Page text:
Despite having had a long, busy day at the US Supreme Court this past Monday, Justice Ruth Bader Ginsburg made a point of attending a special performance of “Stars of David: Story to Song” in Washington that evening. The performance of the musical review celebrating the lives of Jewish public figures — including Ginsburg herself — was a benefit for Theater J, a program of the Washington DC Jewish Community Center.
To the delight of the cast, the 81-year-old Justice visited them backstage after the performance to express her appreciation. “She was very expressive,” actor and singer Aaron Serotsky, who was in the original “Stars of David” off-Broadway run in New York last fall, shared with the Forward the next day. Ginsburg reportedly told him and the others that she was moved to laughter and tears as she watched the show, which is based on the best-selling book by Abigail Pogrebin and features original music by Broadway’s finest composers and lyricists.
According to Serotsky, the cast was made aware just an hour before curtain time that the Justice, who had been invited to the benefit performance by Theater J artistic director Ari Roth, was actually going to show up. “We knew she was there when a female security guard showed up backstage,” Serotsky recalled.
Photo courtesy of Beit Tefilah Israeli
This Shavuot, the Tel Aviv Municipality broke new ground in the effort to develop a native-grown pluralistic form of Judaism that meets the spiritual and cultural needs of Israel’s non-Orthodox Jewish majority.
In conjunction with the liberal, independent, egalitarian minyan Beit Tefilah Israeli, the local government of Israel’s cultural capital hosted a night of lectures, panel discussions, study sessions, intimate musical performances and a pluralistic prayer service at dawn at city hall.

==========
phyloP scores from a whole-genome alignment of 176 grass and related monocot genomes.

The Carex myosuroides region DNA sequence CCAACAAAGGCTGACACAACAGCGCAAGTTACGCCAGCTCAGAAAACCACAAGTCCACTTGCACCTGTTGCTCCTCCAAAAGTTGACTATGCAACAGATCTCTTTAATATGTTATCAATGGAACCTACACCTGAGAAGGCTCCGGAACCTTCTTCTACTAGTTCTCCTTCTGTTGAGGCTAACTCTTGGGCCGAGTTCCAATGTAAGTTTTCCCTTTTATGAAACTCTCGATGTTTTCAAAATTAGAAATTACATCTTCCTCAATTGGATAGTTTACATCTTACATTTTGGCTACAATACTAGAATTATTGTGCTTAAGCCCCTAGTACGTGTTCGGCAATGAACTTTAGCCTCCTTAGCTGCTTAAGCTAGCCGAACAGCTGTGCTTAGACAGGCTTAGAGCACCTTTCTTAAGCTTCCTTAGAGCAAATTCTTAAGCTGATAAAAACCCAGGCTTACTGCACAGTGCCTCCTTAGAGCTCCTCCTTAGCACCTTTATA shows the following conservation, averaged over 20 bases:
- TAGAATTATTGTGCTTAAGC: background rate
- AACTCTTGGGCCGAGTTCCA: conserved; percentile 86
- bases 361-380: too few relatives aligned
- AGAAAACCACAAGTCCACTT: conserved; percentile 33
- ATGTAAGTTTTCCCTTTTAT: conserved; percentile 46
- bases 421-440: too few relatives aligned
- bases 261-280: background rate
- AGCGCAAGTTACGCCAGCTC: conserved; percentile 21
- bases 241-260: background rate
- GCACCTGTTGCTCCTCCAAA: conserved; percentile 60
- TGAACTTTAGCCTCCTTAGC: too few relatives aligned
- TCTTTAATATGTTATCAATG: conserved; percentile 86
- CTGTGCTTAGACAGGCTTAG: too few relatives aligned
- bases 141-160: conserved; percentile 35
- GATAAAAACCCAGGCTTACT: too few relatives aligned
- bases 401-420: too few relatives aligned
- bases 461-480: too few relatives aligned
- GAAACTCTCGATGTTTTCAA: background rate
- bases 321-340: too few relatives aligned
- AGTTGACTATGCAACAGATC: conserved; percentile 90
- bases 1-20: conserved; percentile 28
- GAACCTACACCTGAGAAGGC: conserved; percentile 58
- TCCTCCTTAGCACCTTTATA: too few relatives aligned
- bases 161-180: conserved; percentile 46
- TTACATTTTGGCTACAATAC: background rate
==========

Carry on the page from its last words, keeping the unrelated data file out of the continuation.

The evening, some participants hoped, would provide a prototype for an inclusive form of Judaism that better suited to the needs of Israel’s Jewish population than the one represented by the established Orthodox Rabbinate. During the evening there was much discussion of the need to create a positive secular Jewish and democratic culture as a focal point for non-religious Israelis, instead of a militantly anti-Orthodox or de-Judaized public sphere.
Photo: David Franco
A decade after its publication, Canadian author David Bezmozgis is turning his debut short story collection, “Natasha and Other Stories,” into a film. As with “Victoria Day,” his first cinematic endeavor in 2009, Bezmozgis, a graduate of the University of Southern California’s film school, is both writing and directing the project.
The stories in the breakout “Natasha” chronicling the saga of the Bermans, a Russian-Jewish immigrant family to Toronto, were hailed by critics as “dazzling,” “scary good,” and “stunning.” The book was translated into 15 languages and won several prizes. Virtually unknown prior to the collection’s publication, the Riga-born Bezmozgis’s literary star rose with “Natasha.” His celebrated first novel, “The Free World,” was published in 2011, and will be followed this coming September by a second novel, “The Betrayers.”
The film version of “Natasha” will focus on the title story, which comes in the middle of the collection.
Garry Winogrand, New York, 1968, gelatin silver print, San Francisco Museum of Modern Art, courtesy Fraenkel Gallery, San Francisco
Walking through the many rooms in the National Gallery of Art’s exhibit “Garry Winogrand” (through June 8), I was surprised to see several groups of transfixed boys. Winogrand, after all, was born in 1928 and died more than 20 years ago; he had an ingenious eye for interpreting urban street scenes and the pedestrians that passed through them, but his work has nothing to do with Instagram or iPhones. Why, I wondered, were these young boys so interested in black-and-white photographs from the 1970s?
When I crossed over the room toward the boys, I realized they were gawking at some of the photographs from Winogrand’s 1975 series of 85 works: “Women Are Beautiful.” The images showed women in various stages of undress. “Whenever I’ve seen an attractive woman, I’ve done my best to photograph her,” Winogrand wrote of the series. “I don’t know if all the women in the photographs are beautiful, but I do know that the women are beautiful in the photographs.”